Posted in: Intellectual Property

What Are the Key Attributes of an Innovative Law Firm and How Much Do They Really Matter?

Managing a law firm in this era of rapid change is a massive challenge. It’s hard to know the right thing to do. It feels like the ground is constantly shifting. Your firm’s lawyers are giving conflicting reports on the state of business while your clients keep demanding “more for less.” Many legal tech companies are stepping up to help with these challenges. Yet these companies often meet resistance from the very firms they are trying to help.

I’d like to introduce Sean Bernstein. Sean is a co-founder of MinuteBox, a next generation cloud-based minute book and corporate records . . . [more]

Posted in: Legal Technology, Practice of Law

Book Review: Prosecuting and Defending Offences Against Children–A Practitioner’s Handbook.

Several times each month, we are pleased to republish a recent book review from the Canadian Law Library Review (CLLR). CLLR is the official journal of the Canadian Association of Law Libraries (CALL/ACBD), and its reviews cover both practice-oriented and academic publications related to the law.

Prosecuting and Defending Offences against Children: A Practitioner’s Handbook. By Lisa Joyal et al. Toronto: Emond, 2019. 573 p. ISBN 978-1-77255-263-8 (softcover) $129.00; ISBN 978-1-77255-264-5 (eBook) $115.00.

Reviewed by Jenny Thornhill, MSC, MLIS, MSL
Law Librarian
Law Society of Newfoundland & Labrador Law Library
In CLLR 44:3

Prosecuting and Defending Offences . . . [more]

Posted in: Book Reviews

Rear Window

The 1954 Hitchcock oeuvre, based on Cornell Woolrich’s 1942 short story, “It Had to Be Murder”, can be a marvellous mix of many metaphors and analogies. To some, its underlying theme is voyeurism, which may be the case at least in part, but the idea of the rear window view offers much more. It can apply to innumerable scenarios, including legal and professional publishing.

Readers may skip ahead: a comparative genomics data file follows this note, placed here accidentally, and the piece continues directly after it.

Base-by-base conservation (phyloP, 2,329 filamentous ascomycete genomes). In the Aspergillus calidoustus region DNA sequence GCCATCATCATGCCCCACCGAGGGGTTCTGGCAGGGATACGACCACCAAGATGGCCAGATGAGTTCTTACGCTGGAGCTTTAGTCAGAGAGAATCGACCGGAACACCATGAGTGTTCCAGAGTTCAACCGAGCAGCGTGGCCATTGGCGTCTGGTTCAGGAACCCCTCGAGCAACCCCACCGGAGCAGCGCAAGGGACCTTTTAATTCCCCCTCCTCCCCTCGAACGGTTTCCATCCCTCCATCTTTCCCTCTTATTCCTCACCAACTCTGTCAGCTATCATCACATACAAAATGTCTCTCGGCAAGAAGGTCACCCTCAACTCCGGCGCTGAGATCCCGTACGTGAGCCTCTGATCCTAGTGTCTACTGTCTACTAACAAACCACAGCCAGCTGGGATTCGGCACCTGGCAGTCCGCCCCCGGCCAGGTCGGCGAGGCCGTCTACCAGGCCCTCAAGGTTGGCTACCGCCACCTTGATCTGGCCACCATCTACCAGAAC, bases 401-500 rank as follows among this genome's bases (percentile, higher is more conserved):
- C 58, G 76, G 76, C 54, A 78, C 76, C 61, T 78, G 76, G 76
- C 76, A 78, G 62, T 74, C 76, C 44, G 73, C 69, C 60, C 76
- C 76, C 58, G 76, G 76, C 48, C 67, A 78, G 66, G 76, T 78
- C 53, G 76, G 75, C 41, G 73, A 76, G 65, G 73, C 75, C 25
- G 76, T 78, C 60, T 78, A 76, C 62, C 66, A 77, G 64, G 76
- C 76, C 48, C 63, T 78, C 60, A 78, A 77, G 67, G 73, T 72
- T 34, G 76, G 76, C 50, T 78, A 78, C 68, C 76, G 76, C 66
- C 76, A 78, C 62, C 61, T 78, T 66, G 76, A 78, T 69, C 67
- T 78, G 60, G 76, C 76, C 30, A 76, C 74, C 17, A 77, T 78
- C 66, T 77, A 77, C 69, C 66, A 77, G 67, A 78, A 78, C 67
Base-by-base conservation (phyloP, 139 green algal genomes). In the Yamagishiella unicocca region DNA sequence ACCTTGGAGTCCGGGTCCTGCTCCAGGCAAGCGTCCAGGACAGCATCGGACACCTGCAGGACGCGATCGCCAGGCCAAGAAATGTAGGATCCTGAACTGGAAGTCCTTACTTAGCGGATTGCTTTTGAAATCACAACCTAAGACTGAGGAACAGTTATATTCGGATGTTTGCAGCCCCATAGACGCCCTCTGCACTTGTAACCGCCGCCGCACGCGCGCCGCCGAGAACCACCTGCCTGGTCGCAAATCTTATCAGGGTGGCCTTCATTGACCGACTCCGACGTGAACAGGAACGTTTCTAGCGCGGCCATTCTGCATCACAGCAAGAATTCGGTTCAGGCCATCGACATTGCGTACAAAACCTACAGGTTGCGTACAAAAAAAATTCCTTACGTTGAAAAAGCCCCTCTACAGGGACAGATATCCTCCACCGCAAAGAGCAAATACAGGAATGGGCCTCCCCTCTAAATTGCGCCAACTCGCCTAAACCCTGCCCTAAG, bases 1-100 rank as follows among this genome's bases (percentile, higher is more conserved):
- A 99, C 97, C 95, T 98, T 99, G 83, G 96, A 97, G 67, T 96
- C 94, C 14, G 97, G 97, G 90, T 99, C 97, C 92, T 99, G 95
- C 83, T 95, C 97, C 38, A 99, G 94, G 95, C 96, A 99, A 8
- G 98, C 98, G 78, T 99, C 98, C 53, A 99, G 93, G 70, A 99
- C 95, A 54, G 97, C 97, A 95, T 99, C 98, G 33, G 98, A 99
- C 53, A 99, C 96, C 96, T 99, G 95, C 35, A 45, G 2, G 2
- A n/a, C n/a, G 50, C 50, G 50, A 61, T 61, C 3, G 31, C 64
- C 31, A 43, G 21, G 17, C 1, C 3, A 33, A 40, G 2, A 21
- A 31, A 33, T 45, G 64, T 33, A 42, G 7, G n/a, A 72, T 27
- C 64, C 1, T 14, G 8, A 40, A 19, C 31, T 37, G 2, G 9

I have enjoyed and occasionally cited Peter Drucker’s notion of trying to predict the future being akin to driving down a country road at night with no lights, while looking out the rear window, . . . [more]

Posted in: Legal Publishing

Create a Life—Beyond Your Wildest Dreams!

Beyond your wildest dreams—First, you have to dare to dream!

Sometimes there is a fine line between pain and pleasure… dreams and nightmares. We have all had that experience of not being sure. I have worked with many clients that I have coaxed out on to thin ice to find that they were quite safe being there… and now very comfortable staying there.

What are your dreams? I have asked many a lawyer that question and I get answers like… “Be a great lawyer.” To me, that isn’t a dream… that is reality… generally they are already a great lawyer. . . . [more]

Posted in: Legal Marketing

Tips Tuesday

Here are excerpts from the most recent tips on SlawTips, the site that each week offers up useful advice, short and to the point, on practice, research, writing and technology.

Research & Writing

Finding Annual BC Statutes
Susannah Tredwell

A holiday treat for those of us who carry out British Columbia legal research: BC Laws has just added historical BC annual statutes dating back to 1858. … . . . [more]

Posted in: Tips Tuesday

Trade Agreements to Promote Electronic Commerce III

A couple of times in the past three years, we have looked at the use of free trade agreements to promote the reform or harmonization of the law on electronic commerce. The first article considered the general question of how these agreements are negotiated and suggested that they may not be the best vehicle for reforming technical commercial law. The people at the negotiating meetings tend to be economists, not lawyers, and negotiations may involve trading off provisions that are not readily severable without damage to the principles of the remaining law. A stronger role is needed for commercial and . . . [more]

Posted in: Legal Technology